Woman #2: Diet Didn’t Work
A woman follows the old way of reducing calories, and the health-touted plant-based diet along with walking. It works for months. She’s losing weight. She feels euphoric. Until she doesn’t.
She realizes after reading about why this would happen, she’s lost lean muscle. Her metabolism is slower. She’s postmenopause by now and has experienced the accelerated loss of muscle (and bone) that can happen during the menopause transition without adequate muscle protein synthesis to overcome muscle protein breakdown.
She struggles to change her idea of “healthy eating.” She still sees a bagel and fruit as a healthy option for breakfast, not realizing that the spike in blood sugar and insulin put her in fat storage and determine a trajectory for the day. She’ll experience more hunger, more cravings, and a need for more caffeine.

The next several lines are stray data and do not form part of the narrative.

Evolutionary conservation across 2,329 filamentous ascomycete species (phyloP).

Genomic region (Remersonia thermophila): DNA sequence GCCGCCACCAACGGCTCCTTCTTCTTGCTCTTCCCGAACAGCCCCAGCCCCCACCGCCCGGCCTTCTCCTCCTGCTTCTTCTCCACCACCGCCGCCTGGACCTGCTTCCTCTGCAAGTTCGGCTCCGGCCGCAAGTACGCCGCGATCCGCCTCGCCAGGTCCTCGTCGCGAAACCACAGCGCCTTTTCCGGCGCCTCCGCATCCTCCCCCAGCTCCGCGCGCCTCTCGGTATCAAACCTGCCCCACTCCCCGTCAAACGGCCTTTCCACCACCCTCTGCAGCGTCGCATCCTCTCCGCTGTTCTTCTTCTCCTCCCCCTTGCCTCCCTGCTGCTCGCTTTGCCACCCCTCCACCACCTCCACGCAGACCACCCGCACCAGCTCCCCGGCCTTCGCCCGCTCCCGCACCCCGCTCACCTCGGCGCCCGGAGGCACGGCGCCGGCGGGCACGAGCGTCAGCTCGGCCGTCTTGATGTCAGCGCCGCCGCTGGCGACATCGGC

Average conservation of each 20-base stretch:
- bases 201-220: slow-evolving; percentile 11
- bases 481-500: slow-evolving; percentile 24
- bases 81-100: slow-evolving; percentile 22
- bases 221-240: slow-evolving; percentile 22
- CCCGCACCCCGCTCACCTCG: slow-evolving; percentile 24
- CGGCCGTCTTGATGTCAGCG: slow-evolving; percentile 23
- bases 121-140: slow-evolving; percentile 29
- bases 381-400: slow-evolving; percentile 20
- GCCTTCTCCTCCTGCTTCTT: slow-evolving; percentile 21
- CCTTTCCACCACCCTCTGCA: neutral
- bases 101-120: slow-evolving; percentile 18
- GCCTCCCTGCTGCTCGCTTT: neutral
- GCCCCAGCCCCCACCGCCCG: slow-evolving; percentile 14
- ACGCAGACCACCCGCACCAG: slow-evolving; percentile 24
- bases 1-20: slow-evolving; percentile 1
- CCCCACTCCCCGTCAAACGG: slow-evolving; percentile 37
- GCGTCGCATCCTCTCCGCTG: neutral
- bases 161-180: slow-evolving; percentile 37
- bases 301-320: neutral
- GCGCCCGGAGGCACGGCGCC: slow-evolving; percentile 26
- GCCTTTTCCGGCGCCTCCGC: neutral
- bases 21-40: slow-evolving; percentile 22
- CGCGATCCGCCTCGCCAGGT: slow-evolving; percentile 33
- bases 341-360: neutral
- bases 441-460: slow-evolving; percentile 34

She even resorts to 5-hour energy to sustain the ability to focus and energy to finish projects.
She’s commended for her goal to reach 10k steps daily, even though she doesn’t quite reach it, she’s conscious of her movement.
She’s asked to increase her activity level so she’s doing more jogging or interval training, and to start strength training three times a week.
The trainer asks her if she wants to continue plant-based diet and has her consciously adding protein to each meal using smart combinations.
She’s asked to abort an emphasis on step count in favor of strength training to regain lean muscle and improve metabolism, as well as her energy level.
There’s a discussion about the need to use caffeine for energy. A healthy, vibrant woman with access to high quality food and options for activity should have energy. If that’s not the case, there are a) several lifestyle factors to change b) tests to look at that could help compliance of those changes. She’s asked where she’d rather start.
Daily tracking of her energy level in response to her food and exercise begins asap.
Even in the presence of proof it’s not working, we sometimes resist the very obvious need for change. We’re used to thinking that in order to get what we want we have to cheat the system or have a short cut. The short cut is simple habits of the right nutrition and exercise for the phase of life you’re in.